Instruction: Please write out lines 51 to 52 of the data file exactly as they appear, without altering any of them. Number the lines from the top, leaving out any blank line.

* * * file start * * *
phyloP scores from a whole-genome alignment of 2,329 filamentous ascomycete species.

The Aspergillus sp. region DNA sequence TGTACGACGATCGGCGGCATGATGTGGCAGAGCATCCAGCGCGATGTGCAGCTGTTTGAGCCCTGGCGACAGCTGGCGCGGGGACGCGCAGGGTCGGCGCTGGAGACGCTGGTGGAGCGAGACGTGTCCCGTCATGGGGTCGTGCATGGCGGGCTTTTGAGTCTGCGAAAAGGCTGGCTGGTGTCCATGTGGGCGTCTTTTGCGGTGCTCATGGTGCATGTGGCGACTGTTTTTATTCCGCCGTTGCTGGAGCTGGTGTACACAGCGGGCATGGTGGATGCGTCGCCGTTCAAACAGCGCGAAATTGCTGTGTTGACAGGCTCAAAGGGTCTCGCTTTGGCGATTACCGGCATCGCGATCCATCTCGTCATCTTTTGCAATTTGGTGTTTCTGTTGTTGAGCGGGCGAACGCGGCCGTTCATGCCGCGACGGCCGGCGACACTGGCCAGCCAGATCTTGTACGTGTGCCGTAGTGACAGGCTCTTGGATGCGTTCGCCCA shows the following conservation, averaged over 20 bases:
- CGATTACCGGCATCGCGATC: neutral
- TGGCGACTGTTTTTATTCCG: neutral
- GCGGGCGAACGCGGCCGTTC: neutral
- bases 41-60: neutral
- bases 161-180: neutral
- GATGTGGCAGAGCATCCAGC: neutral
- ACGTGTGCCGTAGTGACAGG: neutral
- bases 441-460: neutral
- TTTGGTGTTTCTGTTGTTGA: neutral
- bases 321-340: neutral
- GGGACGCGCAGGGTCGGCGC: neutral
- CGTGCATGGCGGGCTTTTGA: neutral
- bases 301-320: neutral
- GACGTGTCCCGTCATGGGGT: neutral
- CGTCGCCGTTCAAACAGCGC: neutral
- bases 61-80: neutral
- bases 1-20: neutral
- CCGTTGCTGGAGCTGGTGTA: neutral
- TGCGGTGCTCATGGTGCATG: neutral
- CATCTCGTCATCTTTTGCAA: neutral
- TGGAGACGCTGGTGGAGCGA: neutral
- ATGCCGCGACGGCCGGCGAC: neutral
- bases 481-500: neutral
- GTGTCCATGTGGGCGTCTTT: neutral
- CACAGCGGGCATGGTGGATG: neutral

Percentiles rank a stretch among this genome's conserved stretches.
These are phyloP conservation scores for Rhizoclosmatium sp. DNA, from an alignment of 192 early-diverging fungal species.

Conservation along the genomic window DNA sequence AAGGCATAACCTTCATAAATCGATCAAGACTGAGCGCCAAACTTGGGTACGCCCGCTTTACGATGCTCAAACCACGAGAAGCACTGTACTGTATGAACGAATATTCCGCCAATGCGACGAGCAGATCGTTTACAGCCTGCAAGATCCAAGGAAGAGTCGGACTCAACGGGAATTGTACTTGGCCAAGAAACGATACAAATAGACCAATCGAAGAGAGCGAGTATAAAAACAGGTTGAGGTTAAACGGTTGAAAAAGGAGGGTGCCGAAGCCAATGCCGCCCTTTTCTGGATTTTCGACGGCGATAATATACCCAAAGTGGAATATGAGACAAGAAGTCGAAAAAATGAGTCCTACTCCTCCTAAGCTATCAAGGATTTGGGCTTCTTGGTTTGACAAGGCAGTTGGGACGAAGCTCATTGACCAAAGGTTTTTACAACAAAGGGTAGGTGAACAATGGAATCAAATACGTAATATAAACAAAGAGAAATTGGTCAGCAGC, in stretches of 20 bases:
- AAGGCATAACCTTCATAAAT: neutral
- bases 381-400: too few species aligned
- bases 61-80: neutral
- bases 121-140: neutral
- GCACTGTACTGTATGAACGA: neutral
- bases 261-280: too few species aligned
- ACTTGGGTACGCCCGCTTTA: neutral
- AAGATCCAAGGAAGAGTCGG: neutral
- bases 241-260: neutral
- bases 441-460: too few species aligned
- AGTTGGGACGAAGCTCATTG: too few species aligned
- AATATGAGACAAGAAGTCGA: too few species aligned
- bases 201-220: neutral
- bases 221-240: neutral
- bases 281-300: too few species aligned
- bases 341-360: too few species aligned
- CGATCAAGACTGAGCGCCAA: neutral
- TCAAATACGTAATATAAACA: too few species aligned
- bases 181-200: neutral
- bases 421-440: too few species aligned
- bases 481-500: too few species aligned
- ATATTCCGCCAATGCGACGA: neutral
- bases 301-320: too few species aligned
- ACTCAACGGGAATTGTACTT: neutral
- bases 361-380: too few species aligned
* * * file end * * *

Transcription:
- bases 481-500: too few species aligned
- ATATTCCGCCAATGCGACGA: neutral